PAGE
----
That may explain why, as several high-level state environmentalists have told me, Haslam may actually be downplaying his green sympathies. Though he hails from the oil biz, he seems to recognize the promise of a clean-energy economy. “He’s greener in practice than he seems in message,” said Harvey Abouelata of the group Energy Efficiency of Tennessee. For one thing, Haslam contributed $1,000 to Al Gore’s presidential campaign in 1988. And as mayor of Knoxville, Haslam has made a big push for solar and efficiency. In recent years, 2 megawatts of solar panels have been installed on city buildings — more thanin any other Southeastern city — and Knoxville has earned a Solar America City designation from the U.S. Department of Energy. The energy-saving steps Haslam has implemented on government buildings have reduced the city’s annual energy costs by more than $1 million. He’s also been known to commute to work by bike and recently allocated $20,000 for bike-route improvements.
At the same time, however, Haslam has said almost nothing about climate change (he declined to join more than 1,000 U.S. mayors in signing the U.S. Conference of Mayors Climate Protection Agreement), and he’s put little funding into public transportation.
In a recent interview with Haslam’s campaign manager, Mark Cate, I asked about the candidate’s stance on climate change. Cate danced around the issue, acknowledging global warming as “a concern”; when I pressed him on whether Haslam had outlined a strategy to address climate change, the answer was a flat “no.” It was clear from my interview with Cate that Haslam would not support a state renewable energy standard or greenhouse-gas regulations, and would not participate in a regional cap-and-trade program.
Then again, Bredesen hasn’t pushed for an RES or greenhouse-gas regs either — they’re politically implausible in a state with an increasingly right-leaning legislature. Enviros are holding out hope that what Haslam lacks in climate strategy, he could, like Bredesen, make up for in green-jobs strategy.
Bredesen offered incentives to Nissan to build a giant manufacturing facility outside of Nashville that will produce lithium-ion batteries to power the all-electric Nissan Leaf. An existing Nissan auto-assembly plant in the area will produce the Leaf itself. The two projects represent an investment of $1.7 billion and will create up to 1,300 jobs when both plants are operating at full capacity. To further show his support for the industry, Bredesen is offering $2,500 rebates to the first 1,000 Tennesseans who buy electric cars. The governor also reeled in big-fish solar projects. He helped convince Hemlock Semiconductor and Wacker Chemie, both of which produce the polycrystalline silicone components of solar panels, to build multi-billion-dollar facilities in the state. Meanwhile, Sharp, one of the largest solar producers in the U.S., expanded its already-existing solar-panel manufacturing facility outside of Memphis. The growth of the solar industry in Tennessee has drawn a number of manufacturers of component parts: AGC Flat Glass, which makes glass for solar panels; Shoals, which makes electrical components for solar panels; and Confluence Solar, which makes mono-crystal silicon ingots.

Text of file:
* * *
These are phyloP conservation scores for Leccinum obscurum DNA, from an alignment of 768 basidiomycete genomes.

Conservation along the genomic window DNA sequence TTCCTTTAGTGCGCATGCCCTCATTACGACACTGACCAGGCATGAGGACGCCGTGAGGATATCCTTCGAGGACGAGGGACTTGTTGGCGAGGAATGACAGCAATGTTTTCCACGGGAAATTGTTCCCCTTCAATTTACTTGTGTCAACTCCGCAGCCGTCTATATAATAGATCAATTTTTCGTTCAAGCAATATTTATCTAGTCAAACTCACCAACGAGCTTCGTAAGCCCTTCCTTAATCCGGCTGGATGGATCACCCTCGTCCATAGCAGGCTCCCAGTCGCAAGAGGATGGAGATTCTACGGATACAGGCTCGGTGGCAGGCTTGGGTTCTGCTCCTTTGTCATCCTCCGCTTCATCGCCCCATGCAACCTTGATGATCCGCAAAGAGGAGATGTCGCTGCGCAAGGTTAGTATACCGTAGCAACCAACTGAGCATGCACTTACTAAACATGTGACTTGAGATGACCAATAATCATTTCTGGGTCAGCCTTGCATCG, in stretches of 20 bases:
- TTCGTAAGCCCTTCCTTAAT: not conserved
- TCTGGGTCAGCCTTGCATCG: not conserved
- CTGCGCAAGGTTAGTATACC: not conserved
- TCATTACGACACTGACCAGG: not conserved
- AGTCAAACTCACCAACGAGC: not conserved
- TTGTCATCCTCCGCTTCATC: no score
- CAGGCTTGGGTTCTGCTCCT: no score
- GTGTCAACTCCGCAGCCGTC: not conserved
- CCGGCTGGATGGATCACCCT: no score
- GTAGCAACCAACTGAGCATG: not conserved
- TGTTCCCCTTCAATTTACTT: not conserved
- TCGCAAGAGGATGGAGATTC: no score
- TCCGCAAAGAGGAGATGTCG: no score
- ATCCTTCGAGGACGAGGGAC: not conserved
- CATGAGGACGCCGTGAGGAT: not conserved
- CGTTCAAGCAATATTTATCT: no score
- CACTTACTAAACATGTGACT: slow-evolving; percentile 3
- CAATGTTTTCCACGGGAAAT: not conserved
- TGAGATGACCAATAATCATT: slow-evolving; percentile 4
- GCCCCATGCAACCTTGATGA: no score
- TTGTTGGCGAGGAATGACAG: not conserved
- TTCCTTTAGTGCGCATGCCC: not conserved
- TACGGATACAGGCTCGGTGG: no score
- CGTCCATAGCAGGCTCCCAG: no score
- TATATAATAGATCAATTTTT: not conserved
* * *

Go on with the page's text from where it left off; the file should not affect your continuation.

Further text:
Cate applauded Bredesen’s success with clean-energy industries and suggested that Haslam would carry it forward. “Haslam’s priority is to build the economy of Tennessee,” he said, “and green jobs are an important part of his plan.” But he shied away from making promises or establishing targets for the growth of the clean-energy sector.
The good news is that Bredesen has made the case loud and clear that green really is green — and therefore both red and blue — in Tennessee. If the next governor of our state wants to achieve Bredesen’s 72 percent approval rating, he’ll be smart to continue nurturing and luring cleantech businesses, and keep Tennessee on the frontlines of the new energy economy.